Tuesday, June 8, 2021

Unreliability At Scale

Thomas Claiburn's FYI: Today's computer chips are so advanced, they are more 'mercurial' than precise – and here's the proof discusses two recent papers that are relevant to the extraordinary levels of reliability needed in long-term digital preservation at scale. Below the fold some commentary on both papers.

I started writing about the way keeping large numbers of bits for long periods of time posed a fundamental engineering problem with 2007's A Petabyte For A Century. A little later I summarized my argument:
The basic point I was making was that even if we ignore all the evidence that we can't, and assume that we could actually build a system reliable enough to preserve a petabyte for a century, we could not prove that we had done so. No matter how easy or hard you think a problem is, if it is impossible to prove that you have solved it, scepticism about proposed solutions is inevitable.
The "koan" I used was to require that the storage system have a 50% probability that every bit survived the century unchanged. The test to confirm in one year that the requirement was met would be economically infeasible, costing around three orders of magnitude more than the system itself. These papers study a problem with similar characteristics, silent data corruption during computation rather than during storage.


The Facebook team introduce their paper thus:
Facebook infrastructure initiated investigations into silent data corruptions in 2018. In the past 3 years, we have completed analysis of multiple detection strategies and the performance cost associated. For brevity, this paper does not include details on the performance vs cost tradeoff evaluation. A follow up study would dive deep into the details. In this paper, we provide a case study with an application example of the corruption and are not using any fault injection mechanisms. This corruption represents one of the hundreds of CPUs we have identified with real silent data corruption through our detection techniques.
In other words, they tell the story of how a specific silent data corruption was detected and the root cause determined:
In one such computation, when the file size was being computed, a file with a valid file size was provided as input to the decompression algorithm, within the decompression pipeline. The algorithm invoked the power function provided by the Scala library ... Interestingly, the Scala function returned a 0 size value for a file which was known to have a non-zero decompressed file size. Since the result of the file size computation is now 0, the file was not written into the decompressed output database.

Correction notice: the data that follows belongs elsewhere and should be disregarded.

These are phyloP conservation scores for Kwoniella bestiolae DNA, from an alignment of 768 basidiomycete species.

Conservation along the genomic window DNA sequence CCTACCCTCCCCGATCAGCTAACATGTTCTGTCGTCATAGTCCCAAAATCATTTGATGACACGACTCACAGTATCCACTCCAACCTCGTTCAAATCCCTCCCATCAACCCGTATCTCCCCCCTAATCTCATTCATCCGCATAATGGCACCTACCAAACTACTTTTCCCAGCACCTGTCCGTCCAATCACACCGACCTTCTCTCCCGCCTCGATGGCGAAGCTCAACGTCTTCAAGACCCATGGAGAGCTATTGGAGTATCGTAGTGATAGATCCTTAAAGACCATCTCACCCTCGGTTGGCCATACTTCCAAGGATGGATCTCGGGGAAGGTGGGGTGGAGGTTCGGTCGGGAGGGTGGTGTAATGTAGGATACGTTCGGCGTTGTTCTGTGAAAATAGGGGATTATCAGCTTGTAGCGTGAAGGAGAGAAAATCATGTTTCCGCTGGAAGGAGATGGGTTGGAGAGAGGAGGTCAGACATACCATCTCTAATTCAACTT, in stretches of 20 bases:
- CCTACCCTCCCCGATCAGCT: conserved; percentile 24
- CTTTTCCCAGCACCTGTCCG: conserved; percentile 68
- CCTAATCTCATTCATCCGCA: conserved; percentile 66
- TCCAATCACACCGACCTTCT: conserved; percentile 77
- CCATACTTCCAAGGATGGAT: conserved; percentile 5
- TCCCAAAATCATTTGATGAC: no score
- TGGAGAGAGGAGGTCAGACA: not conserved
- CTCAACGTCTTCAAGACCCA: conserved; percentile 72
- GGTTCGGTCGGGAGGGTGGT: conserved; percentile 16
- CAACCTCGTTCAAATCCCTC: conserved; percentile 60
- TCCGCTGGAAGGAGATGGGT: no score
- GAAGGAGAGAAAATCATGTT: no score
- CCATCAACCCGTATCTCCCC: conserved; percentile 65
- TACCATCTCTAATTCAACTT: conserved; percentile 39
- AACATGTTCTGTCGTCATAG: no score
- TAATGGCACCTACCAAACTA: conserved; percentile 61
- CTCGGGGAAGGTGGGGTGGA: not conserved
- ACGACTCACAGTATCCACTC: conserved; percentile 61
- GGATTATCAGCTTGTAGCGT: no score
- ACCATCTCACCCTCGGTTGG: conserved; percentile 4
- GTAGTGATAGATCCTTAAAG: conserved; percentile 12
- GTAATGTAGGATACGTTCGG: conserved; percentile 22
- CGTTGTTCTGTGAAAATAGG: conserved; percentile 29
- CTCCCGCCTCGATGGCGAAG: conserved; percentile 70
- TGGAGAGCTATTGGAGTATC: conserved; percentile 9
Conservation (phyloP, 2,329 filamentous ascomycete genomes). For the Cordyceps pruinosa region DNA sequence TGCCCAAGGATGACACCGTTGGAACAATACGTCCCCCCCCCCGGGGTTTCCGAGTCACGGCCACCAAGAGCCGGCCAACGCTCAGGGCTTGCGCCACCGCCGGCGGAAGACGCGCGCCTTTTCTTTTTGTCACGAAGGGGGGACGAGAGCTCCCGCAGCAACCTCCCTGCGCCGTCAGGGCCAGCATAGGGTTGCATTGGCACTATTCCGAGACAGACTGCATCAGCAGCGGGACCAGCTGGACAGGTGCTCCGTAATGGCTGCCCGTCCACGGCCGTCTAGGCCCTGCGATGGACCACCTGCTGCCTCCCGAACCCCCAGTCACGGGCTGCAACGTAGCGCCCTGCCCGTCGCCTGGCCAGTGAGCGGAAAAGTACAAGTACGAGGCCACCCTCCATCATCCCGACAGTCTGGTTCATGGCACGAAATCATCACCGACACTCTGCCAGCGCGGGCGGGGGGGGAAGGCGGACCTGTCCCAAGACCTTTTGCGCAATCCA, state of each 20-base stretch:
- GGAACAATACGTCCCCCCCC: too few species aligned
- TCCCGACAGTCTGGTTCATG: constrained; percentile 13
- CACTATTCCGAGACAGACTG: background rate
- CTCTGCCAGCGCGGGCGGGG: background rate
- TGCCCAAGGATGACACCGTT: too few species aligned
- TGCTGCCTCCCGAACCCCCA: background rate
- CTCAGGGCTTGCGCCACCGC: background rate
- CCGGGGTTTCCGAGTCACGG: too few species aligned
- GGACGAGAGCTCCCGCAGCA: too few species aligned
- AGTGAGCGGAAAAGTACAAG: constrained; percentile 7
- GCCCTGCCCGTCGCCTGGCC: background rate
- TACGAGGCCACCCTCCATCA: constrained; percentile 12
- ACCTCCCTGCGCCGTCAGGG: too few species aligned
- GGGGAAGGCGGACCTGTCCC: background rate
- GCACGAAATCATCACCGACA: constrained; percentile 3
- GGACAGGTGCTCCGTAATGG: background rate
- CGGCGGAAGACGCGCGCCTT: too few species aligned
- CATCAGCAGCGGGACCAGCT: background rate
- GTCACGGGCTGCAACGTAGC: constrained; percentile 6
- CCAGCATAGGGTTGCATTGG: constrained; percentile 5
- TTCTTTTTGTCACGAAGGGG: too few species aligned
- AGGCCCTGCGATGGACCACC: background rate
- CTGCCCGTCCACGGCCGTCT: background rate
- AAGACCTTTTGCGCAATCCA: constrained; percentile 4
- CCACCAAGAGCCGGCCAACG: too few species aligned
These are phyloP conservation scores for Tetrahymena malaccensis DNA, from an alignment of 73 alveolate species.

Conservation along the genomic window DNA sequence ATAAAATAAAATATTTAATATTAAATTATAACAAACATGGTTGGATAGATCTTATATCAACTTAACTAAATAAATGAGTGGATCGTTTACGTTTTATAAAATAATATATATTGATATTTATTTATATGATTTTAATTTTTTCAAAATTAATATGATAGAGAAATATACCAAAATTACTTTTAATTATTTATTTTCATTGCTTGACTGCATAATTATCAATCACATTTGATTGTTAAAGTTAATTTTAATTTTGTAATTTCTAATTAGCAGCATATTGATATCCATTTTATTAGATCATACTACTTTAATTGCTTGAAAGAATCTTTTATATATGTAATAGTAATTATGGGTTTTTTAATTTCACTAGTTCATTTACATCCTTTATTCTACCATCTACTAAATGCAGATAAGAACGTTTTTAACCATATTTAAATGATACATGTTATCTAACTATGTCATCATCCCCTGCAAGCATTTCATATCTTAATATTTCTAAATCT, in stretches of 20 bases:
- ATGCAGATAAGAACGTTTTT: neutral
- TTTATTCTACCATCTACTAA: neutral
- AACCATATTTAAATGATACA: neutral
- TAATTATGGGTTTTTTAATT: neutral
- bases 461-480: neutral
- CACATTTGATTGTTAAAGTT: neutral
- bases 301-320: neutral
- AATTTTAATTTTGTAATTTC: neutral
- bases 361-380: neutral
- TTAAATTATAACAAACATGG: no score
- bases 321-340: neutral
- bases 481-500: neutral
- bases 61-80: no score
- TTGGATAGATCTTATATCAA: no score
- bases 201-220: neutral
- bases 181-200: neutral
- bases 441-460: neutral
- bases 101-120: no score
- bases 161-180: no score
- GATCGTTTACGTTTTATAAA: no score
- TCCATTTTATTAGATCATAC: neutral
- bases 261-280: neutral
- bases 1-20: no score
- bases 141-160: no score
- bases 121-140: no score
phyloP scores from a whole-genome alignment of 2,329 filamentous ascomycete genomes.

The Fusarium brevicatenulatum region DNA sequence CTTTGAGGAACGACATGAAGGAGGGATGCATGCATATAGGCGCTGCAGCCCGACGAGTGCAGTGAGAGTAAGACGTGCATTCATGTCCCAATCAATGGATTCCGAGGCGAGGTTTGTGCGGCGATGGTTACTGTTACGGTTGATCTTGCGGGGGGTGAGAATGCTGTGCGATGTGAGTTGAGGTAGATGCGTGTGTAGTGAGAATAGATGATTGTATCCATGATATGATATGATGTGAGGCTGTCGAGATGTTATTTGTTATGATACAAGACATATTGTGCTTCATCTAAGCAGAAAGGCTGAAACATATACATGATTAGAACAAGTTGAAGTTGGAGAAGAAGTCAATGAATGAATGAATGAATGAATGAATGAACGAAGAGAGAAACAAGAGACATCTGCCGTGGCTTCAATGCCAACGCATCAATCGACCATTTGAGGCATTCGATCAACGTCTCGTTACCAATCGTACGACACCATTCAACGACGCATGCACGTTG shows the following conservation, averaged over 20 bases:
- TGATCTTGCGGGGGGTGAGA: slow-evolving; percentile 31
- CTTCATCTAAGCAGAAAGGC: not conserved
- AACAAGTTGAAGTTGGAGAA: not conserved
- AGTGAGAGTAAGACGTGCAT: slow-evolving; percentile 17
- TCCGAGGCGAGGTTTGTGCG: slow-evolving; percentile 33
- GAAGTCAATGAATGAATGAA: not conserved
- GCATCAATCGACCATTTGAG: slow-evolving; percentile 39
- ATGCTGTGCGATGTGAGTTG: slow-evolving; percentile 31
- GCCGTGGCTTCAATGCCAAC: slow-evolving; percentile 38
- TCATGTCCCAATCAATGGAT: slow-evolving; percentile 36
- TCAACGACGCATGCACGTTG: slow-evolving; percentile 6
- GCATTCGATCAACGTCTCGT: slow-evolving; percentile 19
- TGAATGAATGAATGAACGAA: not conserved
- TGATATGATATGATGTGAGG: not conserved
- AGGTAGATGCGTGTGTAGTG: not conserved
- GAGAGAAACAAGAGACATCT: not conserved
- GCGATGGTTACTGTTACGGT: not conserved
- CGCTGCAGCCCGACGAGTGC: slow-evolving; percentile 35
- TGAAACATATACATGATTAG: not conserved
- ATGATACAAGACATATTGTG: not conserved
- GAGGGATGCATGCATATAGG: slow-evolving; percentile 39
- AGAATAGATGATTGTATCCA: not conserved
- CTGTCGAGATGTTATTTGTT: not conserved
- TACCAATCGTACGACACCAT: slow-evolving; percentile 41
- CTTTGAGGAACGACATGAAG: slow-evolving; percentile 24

Imagine the same computation being performed millions of times per day. This meant for some random scenarios, when the file size was non-zero, the decompression activity was never performed. As a result, the database had missing files. The missing files subsequently propagate to the application. An application keeping a list of key value store mappings for compressed files immediately observes that files that were compressed are no longer recoverable. This chain of dependencies causes the application to fail. Eventually the querying infrastructure reports critical data loss after decompression. The problem’s complexity is magnified as this manifested occasionally when the user scheduled the same workload on a cluster of machines. This meant the patterns to reproduce and debug were non-deterministic.
Even at first sight this is a nightmare to debug. And so it turned out to be :
With concerted debugging efforts and triage by multiple engineering teams, logging was enabled across all the individual worker machines at every step. This helped narrow down the host responsible for this issue. The host had clean system event logs and clean kernel logs. From a system health monitoring perspective, the machine showed no symptoms of failure. The machine sporadically produced corrupt results which returned zero when the expected results were non-zero.
Once they had a single machine on which it was possible to reproduce the data corruption they could investigate in more detail: